I will finish up this blog by telling you about something that I think is wonderful. On Monday, the website and app, http://www.TenPercent.com (a wonderful tool for learning and practicing mindfulness mediation) created something called The 2020 Election Sanity Guide. Started by Dan Harris of Channel ABC, ten percent will have a podcast each Monday in October and meditations available all the time for those of us whose brains are fried by the onslaught of information, the viciousness of campaigning and the weariness that makes one feel as if this will never end. “This guide will help you stay sane and engaged during the 2020 US Elections, without burning out. There’s something for everyone in the resources below.” says the webpage. And below there are talks and mediations and podcasts and more. Check it out. There will be a daily gift to us for the last seven days before the election. Even if you have never thought about meditation, you will enjoy the talks and podcasts. Dan Harris is funny, irreverant and knowledgeable.

Stay safe, maintain distance, be smart and stay well,

A bientot

Sara

The View from Paris–a political opinion

Last week, as I wrote here, I visited the D-Day Museum in Caen and also went to two of the Normandy beaches. At the same time, I was reading The Flight Portfolio by Julie Orringer: the story of one of many little known heroes who did daring feats and risked their lives to resist the Nazis and the Vichy. It’s 75 years since D-Day, June 6, 1945 and new stories of resistance in WWII are still being written. To me, the most distressing stories are the ones of human blindness and ignorance as Germany became proudly anti-Semitic and built up to war.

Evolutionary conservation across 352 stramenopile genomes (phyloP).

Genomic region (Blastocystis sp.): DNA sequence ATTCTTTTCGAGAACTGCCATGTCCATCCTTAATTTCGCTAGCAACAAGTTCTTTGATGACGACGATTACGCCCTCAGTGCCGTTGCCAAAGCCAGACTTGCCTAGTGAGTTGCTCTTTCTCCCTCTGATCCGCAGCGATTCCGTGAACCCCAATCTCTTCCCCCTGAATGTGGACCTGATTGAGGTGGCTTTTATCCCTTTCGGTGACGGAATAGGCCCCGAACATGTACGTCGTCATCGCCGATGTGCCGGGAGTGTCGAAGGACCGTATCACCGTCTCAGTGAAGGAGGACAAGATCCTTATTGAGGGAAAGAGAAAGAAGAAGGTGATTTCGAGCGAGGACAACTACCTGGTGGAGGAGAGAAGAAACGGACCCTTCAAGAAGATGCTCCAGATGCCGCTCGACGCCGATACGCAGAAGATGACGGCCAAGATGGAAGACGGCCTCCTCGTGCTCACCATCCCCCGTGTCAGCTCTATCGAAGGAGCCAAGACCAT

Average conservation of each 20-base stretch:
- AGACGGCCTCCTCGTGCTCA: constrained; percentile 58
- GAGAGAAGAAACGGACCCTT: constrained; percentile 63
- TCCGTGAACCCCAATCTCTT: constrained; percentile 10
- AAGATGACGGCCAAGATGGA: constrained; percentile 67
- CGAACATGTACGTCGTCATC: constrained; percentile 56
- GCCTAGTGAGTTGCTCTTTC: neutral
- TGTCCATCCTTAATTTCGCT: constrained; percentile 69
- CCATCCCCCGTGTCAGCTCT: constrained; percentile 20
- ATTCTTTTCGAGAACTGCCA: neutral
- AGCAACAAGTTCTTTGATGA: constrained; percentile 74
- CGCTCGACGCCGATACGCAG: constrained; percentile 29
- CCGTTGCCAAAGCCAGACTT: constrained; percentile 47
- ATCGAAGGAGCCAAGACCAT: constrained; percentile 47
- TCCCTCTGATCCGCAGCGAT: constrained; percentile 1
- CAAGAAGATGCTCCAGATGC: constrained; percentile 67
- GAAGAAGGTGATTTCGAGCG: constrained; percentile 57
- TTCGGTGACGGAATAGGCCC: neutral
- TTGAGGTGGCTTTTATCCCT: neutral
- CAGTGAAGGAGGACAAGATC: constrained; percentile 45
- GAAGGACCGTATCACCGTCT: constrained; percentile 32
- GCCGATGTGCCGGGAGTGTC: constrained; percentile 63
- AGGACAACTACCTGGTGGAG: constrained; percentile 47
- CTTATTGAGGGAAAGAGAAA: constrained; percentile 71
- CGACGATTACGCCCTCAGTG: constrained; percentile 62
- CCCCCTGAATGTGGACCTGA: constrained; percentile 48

So why, I wonder, aren’t we learning from past mistakes? “Those who cannot remember the past are condemned to repeat it.“(George Santayana). From my perspective here in Paris, the US Constitution is being trampled on in ways that were unimaginable three years ago. I remember November 9, 2016: I had gone to bed early the night before having seen the writing on the wall. I woke up praying. The computer and TV told me that Donald Trump would be POTUS come Jan. 20, 2017. As shocked and stunned as I was, I did think “we’ve gotten through bad times before, we can do it again.” Never in my wildest dreams could I have imagined the environment in the White House, a man with absolutely no moral compass being declared the leader of the Free World.

I do get it: People were fed up with the status quo. They wanted change at any price. Isn’t this similar to Germany in the early 1930s when Hitler came to power. Both men got into an office of tremendous power by instigating an atmosphere of fear and hatred. I wasn’t alive during WWII. I was raised by two parents who had lived through the war and tried to teach me the meaning of freedom. I was a slow learner. It wasn’t until I was well into my 30s that I grasped the huge price in human life that the Allies paid to win that war. And it was sometime in my 60s that I realized it’s not a given that the good guys win. I couldn’t actually grasp how people lived through the Hitler years, the Dark Ages, Spain under Franco. It scared me.